WASHINGTON -- National security adviser Condoleezza Rice said yesterday that President Bush's decision to invade Iraq was not made in January 2003, as a new book asserts, but came in March, after all efforts to avoid a war had been exhausted.
The statement in "Plan of Attack," by
In an interview broadcast last night on CBS's "60 Minutes," Woodward said that "the decision [to invade] was conveyed to Condi Rice in early January. . . . [Bush] was frustrated with the weapons inspections. He had promised the United Nations and the world and the country that either the UN would disarm Saddam [Hussein] or he, George Bush, would do it, and do it alone if necessary."
But Rice said the final determination that war would occur came more than two months after their private conversation at Bush's Texas ranch. In that conversation, Rice told CBS, she and Bush were discussing Bush's frustrations with Hussein, who Bush said "was starting to fool the world again, as he had over the past 12 years."
"He said, 'Now, I think we probably are going to have to go to war, we're going to have to go to war,' " Rice said.
But that "was not a decision to go to war," she continued. "The decision to go to war is in March. The president is saying in that [January] conversation, 'I think the chances are that this is not going to work out any other way. We're going to have to go to war.' "
Rice's comments are in line with the administration's official account of the prewar deliberations and with Bush's statement at a March 6 news conference that he had not yet made a decision about military action. The invasion began two weeks later.
Rice also disputed that Secretary of State Colin L. Powell, who had been arguing for a diplomatic resolution, had been kept out of the loop on the war plans, as Woodward's book contends.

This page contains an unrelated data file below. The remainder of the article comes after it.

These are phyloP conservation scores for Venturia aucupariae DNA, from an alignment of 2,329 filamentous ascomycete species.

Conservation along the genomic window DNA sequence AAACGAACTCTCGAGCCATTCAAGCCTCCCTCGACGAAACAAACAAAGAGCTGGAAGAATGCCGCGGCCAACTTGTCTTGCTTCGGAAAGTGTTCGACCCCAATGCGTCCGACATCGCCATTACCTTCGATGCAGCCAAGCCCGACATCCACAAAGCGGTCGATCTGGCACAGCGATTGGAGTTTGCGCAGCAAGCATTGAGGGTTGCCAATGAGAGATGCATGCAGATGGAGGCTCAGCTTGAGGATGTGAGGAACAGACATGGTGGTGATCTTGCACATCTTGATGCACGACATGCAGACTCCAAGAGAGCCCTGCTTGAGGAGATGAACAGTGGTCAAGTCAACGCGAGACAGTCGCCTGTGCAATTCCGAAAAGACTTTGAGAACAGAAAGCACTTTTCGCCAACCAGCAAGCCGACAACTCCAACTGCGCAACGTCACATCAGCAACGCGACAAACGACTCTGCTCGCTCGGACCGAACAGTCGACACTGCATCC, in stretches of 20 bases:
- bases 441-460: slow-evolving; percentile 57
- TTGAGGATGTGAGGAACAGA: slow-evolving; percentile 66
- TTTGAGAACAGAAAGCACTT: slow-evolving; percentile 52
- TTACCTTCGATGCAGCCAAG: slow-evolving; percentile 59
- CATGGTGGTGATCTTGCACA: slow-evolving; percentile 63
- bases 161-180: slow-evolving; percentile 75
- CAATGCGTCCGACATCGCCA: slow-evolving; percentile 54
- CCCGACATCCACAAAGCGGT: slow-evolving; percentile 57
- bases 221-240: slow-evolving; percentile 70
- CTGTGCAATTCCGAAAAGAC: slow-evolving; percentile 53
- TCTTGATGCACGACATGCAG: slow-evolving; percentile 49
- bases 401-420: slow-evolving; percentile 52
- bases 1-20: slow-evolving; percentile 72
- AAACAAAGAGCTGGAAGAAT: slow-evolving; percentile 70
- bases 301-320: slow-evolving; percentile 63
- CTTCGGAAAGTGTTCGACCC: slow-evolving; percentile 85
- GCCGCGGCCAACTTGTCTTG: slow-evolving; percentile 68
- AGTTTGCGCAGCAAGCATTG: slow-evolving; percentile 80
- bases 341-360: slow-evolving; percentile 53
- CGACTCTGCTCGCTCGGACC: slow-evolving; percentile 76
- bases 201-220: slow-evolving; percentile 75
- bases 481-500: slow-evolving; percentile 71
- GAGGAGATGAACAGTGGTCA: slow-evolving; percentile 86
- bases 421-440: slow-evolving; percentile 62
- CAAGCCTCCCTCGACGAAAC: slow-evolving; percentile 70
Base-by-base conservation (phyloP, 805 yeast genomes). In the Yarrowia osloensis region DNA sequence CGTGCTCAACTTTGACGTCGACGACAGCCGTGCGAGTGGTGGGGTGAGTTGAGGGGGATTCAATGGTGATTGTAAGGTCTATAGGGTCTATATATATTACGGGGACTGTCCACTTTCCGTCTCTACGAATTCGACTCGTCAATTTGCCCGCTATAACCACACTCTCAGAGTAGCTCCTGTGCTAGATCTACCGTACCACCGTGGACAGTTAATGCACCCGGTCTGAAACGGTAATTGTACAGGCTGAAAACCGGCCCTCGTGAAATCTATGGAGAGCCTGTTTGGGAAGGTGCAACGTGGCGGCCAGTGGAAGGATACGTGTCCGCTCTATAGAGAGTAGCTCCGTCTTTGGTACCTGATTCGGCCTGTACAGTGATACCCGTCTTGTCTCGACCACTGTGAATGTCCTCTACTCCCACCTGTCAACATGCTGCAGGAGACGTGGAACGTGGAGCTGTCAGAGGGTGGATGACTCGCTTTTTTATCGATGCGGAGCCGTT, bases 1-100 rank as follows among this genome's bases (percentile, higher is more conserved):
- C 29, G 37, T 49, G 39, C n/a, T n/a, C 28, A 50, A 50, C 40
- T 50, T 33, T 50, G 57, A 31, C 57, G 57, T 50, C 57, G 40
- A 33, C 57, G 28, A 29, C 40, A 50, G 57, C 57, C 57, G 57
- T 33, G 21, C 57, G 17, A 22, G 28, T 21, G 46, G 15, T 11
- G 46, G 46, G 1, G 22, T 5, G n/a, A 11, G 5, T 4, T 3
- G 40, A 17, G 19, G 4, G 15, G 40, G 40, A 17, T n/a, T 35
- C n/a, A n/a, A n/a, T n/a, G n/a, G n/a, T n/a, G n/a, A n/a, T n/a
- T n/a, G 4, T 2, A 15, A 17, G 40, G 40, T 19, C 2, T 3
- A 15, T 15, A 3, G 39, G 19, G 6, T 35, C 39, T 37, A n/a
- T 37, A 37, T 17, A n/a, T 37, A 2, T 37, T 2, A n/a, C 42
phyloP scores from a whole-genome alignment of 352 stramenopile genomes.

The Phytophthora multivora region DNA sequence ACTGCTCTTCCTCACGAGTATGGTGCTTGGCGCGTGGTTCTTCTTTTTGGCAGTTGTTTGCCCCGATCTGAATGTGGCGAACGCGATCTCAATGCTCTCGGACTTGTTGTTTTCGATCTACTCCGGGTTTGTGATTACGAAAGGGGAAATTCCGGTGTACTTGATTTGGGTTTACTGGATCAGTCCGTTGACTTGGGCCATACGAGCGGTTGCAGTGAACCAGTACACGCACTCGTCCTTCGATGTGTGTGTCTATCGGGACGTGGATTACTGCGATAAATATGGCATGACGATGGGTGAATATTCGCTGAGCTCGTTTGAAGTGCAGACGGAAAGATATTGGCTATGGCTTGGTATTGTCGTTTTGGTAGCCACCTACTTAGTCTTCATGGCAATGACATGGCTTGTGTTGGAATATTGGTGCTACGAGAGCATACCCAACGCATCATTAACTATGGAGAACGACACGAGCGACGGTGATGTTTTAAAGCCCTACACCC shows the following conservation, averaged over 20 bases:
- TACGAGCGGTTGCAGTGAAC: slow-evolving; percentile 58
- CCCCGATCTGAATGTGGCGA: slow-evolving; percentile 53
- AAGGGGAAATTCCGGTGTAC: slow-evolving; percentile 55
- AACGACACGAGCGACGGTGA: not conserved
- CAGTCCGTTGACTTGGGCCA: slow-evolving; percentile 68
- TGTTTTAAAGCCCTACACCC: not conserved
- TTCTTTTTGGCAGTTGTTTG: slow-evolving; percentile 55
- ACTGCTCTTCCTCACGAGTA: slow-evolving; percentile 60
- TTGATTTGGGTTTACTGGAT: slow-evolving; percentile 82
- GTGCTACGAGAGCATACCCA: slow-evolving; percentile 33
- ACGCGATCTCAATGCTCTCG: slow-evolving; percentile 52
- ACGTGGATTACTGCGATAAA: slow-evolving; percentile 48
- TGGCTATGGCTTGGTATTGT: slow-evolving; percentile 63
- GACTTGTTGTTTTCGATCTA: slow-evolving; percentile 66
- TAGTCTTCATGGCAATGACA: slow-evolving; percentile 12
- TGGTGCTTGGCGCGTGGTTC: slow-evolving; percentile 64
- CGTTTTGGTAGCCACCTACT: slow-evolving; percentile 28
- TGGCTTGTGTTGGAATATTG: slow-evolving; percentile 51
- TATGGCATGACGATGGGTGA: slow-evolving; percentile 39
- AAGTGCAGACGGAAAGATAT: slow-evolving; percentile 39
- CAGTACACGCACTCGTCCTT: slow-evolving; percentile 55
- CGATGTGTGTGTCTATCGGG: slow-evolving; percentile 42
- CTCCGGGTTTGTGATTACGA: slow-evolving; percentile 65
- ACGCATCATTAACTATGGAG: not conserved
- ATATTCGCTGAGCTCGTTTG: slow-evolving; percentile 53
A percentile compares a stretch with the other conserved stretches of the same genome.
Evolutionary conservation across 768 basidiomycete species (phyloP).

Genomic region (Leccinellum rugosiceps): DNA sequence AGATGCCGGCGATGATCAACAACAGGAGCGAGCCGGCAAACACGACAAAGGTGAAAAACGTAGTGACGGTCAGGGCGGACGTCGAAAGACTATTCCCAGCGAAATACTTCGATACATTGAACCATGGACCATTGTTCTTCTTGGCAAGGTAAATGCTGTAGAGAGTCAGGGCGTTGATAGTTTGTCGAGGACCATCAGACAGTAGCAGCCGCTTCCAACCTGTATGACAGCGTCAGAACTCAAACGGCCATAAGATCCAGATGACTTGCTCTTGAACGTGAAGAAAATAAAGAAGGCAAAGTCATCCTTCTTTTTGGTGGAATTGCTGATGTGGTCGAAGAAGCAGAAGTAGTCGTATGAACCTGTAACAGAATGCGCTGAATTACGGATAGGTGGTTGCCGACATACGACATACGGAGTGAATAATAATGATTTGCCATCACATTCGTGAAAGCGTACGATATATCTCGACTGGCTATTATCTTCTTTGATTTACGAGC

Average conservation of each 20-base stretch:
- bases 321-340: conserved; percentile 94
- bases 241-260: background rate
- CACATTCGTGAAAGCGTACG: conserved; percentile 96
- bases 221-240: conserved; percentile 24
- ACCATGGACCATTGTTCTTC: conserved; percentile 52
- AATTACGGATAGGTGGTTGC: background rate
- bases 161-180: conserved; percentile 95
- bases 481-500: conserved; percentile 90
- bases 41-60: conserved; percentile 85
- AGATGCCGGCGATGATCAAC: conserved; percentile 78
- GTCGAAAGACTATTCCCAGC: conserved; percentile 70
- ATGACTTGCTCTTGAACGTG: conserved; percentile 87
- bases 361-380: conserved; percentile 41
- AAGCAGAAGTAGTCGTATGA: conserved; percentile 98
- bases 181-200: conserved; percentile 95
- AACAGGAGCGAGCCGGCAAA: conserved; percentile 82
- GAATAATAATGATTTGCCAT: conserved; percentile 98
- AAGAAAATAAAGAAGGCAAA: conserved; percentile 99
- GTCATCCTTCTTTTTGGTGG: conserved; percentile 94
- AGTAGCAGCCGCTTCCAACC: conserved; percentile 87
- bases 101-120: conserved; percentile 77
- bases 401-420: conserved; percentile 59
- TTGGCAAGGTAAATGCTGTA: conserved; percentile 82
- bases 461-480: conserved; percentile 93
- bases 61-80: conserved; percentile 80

Woodward wrote that Saudi Arabia's ambassador to Washington, Prince Bandar bin Sultan, learned of the war plans before Powell did. According to Woodward, Vice President Dick Cheney, Defense Secretary Donald H. Rumsfeld, and Air Force General Richard B. Myers, chairman of the Joint Chiefs of Staff, showed Bandar a secret war map, technically off-limits to foreign officials. That meeting came two days before Bush briefed Powell, Woodward wrote.
"I just can't let this impression stand," Rice said. "It's just not the proper impression that somehow Prince Bandar was in the know in the way that Secretary Powell was not. It's just not right. Secretary Powell . . . knew what the war plan was."
Meanwhile, The New York Times reported today that Woodward's book has created tension in the White House because of Powell's apparent decision to explain his misgivings for the war. The Times said a spokesman for Powell would not comment on the book, and the paper noted Powell has not said he spoke with Woodward, but the secretary of state's positions are so clearly delineated it seems likely he cooperated with Woodward.